Discussion in 'Article Discussion' started by CardJoe, 14 Jun 2010.
People use Chrome OS?
I don't really know how to react to this. On one hand, yes it should drive down the price for new netbooks but I can't see Microsoft sitting too kindly to this supposed love-in. I'm sure there is some kind of user-license issue even for virtualisation in the "Cloud". I would agree with the last question though "do you think that anyone who has a need to run Windows applications on their netbooks will just buy one that runs Windows in the first place?" As long as the price is low they will still keep buying the Windows version since they will using windows heavy apps.
I've been using Hexxeh's build of Chrome OS on my Dell mini9 and am impressed with it so far. The netbook literally only gets used for short periods of Internet access (just to have a quick browse, usually by the missus) so it's great for that.
I've been having some wifi trouble with it this last week though so have gone back to using Ubuntu 10.04 UNR for now but as soon as Chrome OS is released I will be using it as my only OS on the netbook.
I do agree with what's been said though, I think that if I needed to use a netbook for office work then I'd want one that runs Windows well in the first place (the mini9 like many other single core Atom netbooks runs much better on Linux OS's like Ubuntu and Chrome OS).
I see the advantage of this is the effectively chroot of any WinApps that are run.
If a process crashes it won't bring down your whole netbook.
The downside is that you won't get native performance for those apps.
no native performance, on a netbook?
I think this could end up being a big hit with enthusiasts like us, especially the remote desktop idea. more and more of us are choosing to have a powerful desktop at home for gaming and such, and a small ultra-portable computer for mobile Internet and simple tasks. I think most people would agree that there is always something you want to do while out and about that your netbook just isn't equipped to do. Personally, I frequently find myself at a buddies house wanting to stream some movies i have on my home computer, but didn't move to my netbook. Many of us choose to get a lower-capacity SSD over a HDD so storage becomes and issue, and nobody wants to haul a external drive with them all the time. So an improved relationship between your mobile computer and your home system would be nice for many reasons.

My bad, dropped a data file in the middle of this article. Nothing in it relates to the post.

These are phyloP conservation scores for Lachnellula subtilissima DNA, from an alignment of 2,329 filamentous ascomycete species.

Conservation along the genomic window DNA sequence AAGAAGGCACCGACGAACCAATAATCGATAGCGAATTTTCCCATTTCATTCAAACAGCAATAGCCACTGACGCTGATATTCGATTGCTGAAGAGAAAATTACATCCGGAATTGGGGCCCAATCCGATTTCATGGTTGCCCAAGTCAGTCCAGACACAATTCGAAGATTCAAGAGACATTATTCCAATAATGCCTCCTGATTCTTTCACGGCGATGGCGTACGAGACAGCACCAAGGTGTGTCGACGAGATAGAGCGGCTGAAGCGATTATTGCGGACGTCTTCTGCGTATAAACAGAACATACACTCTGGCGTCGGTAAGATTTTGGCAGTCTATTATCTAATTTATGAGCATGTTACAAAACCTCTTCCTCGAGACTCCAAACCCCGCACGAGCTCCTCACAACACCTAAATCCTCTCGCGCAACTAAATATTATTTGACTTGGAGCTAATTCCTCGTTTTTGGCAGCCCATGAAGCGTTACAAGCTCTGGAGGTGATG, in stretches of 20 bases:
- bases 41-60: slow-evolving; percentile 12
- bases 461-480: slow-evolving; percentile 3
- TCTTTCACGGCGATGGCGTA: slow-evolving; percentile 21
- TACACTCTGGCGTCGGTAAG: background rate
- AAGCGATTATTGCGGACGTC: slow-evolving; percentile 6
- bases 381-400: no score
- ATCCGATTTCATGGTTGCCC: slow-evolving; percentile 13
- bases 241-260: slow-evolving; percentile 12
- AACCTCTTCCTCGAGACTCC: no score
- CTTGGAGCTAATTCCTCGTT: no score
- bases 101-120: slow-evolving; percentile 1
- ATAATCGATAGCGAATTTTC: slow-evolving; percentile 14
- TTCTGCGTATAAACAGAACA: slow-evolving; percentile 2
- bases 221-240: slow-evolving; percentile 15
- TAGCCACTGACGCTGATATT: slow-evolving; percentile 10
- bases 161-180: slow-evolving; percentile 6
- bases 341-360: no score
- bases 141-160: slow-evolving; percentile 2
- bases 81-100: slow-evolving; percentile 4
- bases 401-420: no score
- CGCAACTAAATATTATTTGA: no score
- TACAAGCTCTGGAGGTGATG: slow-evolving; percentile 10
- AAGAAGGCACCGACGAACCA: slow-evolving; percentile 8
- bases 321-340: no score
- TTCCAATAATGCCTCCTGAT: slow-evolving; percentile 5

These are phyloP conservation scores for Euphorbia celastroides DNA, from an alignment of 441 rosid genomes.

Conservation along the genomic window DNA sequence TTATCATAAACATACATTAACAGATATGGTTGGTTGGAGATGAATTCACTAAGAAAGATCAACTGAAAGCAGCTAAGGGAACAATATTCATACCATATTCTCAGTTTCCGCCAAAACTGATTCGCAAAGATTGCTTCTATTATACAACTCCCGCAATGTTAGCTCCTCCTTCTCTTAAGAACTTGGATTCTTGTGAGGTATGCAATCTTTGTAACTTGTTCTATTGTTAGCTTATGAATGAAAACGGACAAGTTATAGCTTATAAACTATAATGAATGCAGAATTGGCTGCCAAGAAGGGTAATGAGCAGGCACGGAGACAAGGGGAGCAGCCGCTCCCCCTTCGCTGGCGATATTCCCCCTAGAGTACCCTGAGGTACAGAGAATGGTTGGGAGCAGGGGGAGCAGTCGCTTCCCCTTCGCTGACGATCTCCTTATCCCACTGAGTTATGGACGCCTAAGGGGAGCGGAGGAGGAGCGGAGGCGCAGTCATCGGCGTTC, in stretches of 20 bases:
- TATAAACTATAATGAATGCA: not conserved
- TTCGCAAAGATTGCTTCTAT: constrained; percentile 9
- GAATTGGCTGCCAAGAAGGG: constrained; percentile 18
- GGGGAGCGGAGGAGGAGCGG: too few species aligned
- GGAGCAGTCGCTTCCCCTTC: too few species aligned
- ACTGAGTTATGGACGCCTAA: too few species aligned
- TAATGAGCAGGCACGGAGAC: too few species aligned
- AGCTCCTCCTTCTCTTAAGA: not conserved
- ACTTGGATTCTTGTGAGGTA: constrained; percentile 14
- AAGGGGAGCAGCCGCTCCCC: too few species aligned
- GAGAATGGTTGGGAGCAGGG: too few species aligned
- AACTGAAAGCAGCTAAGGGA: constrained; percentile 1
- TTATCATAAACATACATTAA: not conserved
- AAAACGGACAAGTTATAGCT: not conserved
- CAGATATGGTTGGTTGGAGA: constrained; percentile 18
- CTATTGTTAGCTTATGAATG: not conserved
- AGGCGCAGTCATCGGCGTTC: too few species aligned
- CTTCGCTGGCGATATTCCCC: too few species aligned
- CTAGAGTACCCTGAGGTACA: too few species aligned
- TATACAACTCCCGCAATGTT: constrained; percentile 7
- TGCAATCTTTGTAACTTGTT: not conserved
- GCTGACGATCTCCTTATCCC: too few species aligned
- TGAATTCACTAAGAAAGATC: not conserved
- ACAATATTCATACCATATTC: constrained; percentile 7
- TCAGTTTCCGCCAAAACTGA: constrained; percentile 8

though I wouldn't rule out the possibility of Google supprising us all with an approach no one thought of. We wont know how this works until Google reveals it completely.
Being able to remotely access a much more powerful system is a godsend.
It's a good thing if I can run a few intensive apps, download what I need to, process, and compile it all on a much more powerful system hundreds of miles away in a fraction of the time. Even as it stands, I'll remotely control my media server to do a lot of the tasks that my laptop takes far too long for.
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